For the afternoon #akleg, we've got concurrent hearings of the S. Finance Committee on Senate President Micciche's alcohol rewrite bill:…

House Judiciary on a bill dealing with access to MJ conviction records by Rep. Kreiss-Tomkins:…
JKT on his legislation, says it would remove some records of convictions for simple marijuana possession from the public record. You'd have to have been 21+ at the time with no other crimes committed in the act to have your record sealed.

He says it matches the current times. Image
Over in Senate Finance (I'm not sure why I'm doing this to myself), Sen. Micciche says not everyone agrees with everything in his alcohol bill but says it has broad support from the industry associations.

He's been carrying it since 2015. It's been sunk by industry many times.
Brewers' Guild, CHARR (which was the main culprit in sinking previous versions of this) and Recover Alaska all testify in support of Micciche's legislation. They all say that it's a smart compromise that meets both industry and public health needs.
Glen Klinkhart, the Director of the Alcohol and Marijuana Control Office, says the board and agency support the bill, adding that he was jealous of the fine schedules and "was so impressed that we stole the fine schedule" and implemented it for marijuana businesses.
I've covered this bill a bunch while back at the News-Miner but the underlying thinking is that a wider fine schedule will allow faster and more certain enforcement of minor rules. If everything's a big fee, then some tickets might not get written and behavior is not corrected.
Sen. Wielechowski, who's a home brewer who collaborated with beekeeping Sen. Wilson on some Mead, asks about the impacts on homebrewers.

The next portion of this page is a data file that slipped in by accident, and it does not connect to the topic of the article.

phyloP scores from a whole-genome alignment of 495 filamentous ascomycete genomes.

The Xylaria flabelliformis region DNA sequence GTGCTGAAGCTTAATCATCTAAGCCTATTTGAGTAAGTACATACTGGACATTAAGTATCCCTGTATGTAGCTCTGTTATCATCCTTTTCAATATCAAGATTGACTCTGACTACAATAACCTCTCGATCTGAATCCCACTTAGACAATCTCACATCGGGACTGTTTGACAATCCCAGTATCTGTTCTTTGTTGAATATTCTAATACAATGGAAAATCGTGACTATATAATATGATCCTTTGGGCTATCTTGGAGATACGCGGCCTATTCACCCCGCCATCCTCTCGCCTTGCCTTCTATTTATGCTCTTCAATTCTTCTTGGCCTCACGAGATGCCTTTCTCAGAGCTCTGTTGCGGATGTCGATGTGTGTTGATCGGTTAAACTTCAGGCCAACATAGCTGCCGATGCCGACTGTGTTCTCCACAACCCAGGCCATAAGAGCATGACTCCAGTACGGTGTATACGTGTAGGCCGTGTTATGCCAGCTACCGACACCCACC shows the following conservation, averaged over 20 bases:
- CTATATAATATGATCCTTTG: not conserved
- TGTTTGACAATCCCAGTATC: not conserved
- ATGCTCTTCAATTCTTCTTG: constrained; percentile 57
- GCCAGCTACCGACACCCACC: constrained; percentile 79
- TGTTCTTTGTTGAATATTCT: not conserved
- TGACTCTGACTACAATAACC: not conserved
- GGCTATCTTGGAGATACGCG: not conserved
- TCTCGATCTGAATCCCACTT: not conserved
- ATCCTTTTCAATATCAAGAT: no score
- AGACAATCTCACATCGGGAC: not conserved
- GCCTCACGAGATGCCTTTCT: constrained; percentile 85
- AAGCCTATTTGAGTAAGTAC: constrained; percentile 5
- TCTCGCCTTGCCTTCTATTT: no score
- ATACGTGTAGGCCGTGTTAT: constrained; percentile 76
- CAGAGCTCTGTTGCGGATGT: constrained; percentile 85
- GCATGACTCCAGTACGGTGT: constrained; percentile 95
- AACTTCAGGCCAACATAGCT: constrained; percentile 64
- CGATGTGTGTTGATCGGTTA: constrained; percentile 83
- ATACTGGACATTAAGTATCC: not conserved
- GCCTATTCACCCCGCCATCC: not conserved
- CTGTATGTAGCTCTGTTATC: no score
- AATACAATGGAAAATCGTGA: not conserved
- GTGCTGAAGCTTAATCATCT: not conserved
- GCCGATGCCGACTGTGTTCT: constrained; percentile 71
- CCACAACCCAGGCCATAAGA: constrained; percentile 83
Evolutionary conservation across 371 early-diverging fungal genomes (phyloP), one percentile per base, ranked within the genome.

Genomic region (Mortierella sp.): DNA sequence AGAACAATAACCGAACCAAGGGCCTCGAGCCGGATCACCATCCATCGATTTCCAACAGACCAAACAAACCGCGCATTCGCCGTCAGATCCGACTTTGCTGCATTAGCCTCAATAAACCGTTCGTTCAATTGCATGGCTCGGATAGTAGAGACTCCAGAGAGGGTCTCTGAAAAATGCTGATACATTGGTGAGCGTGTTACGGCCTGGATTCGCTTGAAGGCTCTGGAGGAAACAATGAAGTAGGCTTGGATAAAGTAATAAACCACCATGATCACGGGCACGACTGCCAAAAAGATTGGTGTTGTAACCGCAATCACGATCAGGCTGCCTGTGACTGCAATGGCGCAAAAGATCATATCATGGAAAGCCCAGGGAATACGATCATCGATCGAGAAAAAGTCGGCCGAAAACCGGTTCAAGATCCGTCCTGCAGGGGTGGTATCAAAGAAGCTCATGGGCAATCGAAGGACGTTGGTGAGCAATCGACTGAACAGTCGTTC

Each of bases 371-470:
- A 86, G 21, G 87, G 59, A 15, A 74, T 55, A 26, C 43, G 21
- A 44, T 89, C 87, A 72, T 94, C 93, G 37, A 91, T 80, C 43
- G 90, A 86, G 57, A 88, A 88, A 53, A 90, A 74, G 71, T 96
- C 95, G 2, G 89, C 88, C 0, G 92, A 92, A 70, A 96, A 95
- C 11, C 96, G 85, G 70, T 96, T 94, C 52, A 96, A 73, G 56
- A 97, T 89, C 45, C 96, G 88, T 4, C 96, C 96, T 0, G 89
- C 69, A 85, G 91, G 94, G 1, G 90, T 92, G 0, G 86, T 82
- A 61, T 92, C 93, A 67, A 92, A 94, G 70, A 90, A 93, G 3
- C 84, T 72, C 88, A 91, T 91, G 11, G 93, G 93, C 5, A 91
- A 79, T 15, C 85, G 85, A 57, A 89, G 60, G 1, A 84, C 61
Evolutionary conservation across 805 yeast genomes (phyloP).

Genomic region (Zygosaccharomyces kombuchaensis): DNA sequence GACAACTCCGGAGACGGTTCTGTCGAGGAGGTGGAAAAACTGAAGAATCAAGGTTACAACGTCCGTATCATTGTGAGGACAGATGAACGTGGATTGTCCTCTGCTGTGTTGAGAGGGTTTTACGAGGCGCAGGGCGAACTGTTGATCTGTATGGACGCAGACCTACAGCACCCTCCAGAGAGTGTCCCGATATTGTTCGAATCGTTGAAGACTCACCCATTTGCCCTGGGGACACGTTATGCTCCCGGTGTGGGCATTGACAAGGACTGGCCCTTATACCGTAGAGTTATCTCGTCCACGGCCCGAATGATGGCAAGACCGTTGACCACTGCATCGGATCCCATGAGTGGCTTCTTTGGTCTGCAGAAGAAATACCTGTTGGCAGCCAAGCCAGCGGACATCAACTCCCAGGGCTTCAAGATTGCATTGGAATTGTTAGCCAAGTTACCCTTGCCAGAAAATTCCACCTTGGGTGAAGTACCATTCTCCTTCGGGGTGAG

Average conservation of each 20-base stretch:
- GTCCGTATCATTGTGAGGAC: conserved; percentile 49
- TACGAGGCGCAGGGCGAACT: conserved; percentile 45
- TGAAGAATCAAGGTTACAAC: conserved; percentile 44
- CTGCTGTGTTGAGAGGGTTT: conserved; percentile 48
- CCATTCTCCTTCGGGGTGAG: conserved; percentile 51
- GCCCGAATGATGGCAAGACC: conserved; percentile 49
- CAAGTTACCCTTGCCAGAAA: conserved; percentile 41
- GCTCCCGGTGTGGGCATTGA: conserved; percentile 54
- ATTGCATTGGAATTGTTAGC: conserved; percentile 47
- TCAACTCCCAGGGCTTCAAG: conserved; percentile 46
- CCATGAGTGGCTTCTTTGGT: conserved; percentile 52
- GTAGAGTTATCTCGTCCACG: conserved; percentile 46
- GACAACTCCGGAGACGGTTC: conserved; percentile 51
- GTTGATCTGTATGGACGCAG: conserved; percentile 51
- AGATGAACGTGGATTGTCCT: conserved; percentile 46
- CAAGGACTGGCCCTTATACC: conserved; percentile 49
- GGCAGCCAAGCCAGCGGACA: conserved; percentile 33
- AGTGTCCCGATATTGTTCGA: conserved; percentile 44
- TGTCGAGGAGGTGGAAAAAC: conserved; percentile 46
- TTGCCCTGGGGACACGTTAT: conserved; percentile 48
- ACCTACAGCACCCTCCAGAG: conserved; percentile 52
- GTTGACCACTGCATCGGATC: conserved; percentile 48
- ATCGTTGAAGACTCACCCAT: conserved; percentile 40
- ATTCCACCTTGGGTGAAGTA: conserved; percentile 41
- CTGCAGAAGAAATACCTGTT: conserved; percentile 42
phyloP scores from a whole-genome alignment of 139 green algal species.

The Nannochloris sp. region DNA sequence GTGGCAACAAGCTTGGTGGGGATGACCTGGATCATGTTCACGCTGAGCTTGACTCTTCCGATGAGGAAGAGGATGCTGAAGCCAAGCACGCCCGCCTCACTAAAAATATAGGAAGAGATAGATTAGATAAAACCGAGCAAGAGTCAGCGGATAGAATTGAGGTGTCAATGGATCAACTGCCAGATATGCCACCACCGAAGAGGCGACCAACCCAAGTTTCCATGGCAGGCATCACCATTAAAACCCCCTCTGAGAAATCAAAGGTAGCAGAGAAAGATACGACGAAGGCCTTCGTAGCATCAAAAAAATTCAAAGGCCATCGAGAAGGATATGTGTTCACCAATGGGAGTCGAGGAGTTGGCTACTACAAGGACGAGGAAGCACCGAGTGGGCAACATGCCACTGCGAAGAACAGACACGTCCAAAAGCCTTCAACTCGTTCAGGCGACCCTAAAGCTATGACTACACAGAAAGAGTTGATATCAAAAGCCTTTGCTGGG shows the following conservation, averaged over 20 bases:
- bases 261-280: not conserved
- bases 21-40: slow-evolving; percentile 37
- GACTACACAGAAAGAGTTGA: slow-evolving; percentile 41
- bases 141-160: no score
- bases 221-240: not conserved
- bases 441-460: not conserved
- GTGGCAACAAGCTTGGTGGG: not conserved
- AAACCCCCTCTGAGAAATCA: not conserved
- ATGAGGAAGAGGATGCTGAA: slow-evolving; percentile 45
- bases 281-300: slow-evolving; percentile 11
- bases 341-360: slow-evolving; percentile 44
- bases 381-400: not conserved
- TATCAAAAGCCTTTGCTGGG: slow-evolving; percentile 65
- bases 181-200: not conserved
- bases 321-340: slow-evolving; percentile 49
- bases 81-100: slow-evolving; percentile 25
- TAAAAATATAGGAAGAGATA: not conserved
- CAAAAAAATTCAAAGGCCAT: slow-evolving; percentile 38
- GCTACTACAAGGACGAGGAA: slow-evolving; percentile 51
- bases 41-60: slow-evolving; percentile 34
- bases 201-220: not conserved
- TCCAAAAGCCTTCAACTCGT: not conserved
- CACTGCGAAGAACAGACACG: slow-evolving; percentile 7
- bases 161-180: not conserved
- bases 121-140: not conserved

Micciche says it's aimed at licensed operators, and home brewers would not be affected.
Good news, bad news for fans of brewery and distillery tasting rooms. The legislation would extend the hours for breweries, wineries and distilleries from 8 p.m. to 10 p.m.

It would however set limits on # of new businesses. No one gets closed down but limits new entrants.
That's it for the S. Finance hearing on SB 9. They've got it set up for a hearing tomorrow.

The Senate is keen on getting this bill to the finish line while everyone's aligned on it. The problem, though, has been the House where some legislators have ties to the industry.
OK, back to House Judiciary where I'm on a delay.

They're doing the very Judiciary thing where they're getting wrapped around the axle on some hyper-specific hypotheticals.

Eastman wondered whether there's a gray area where a MJ conviction would hide a murder conviction.
After a lengthy back and forth the answer is, no, a MJ conviction in 1990 would NOT hide from the public a 2000 murder conviction if this bill was to pass.
Rep. Vance wonders how many of the 700-or-so people who would be affected this have had their MJ convictions impede work.

JKT says, no, just anecdotal.

Vance says she's concerned about the cost, suggesting it should be a proactive application by the individuals.
The cost is about $300K, per the fiscal note, over two years.

Whether it requires a petition or automatic doesn't affect the cost of the bill. Rep. Kreiss-Tomkins says, though, they would be welcome to any cost-cutting approaches.
Aide for Rep. Kreiss-Tomkins says there's actually closer to 8,000 cases that would be affected by this legislation.
Ah, the motto of the Judiciary Committees: "Let's say..."
Rep. Kurka doesn't like that the bill would remove records off courtview but they'd still be at the courthouse. Asks if the #akleg has EVER done this.

Meade: Yes, in 2015 with a bill requiring any case that ends in a complete acquittal be removed from courtview.

Kurka: Hmm.

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More from @mattbuxton

Jan 21
On the board testimony issues, Judge Matthews: "Both parties make arguments that are well-grounded."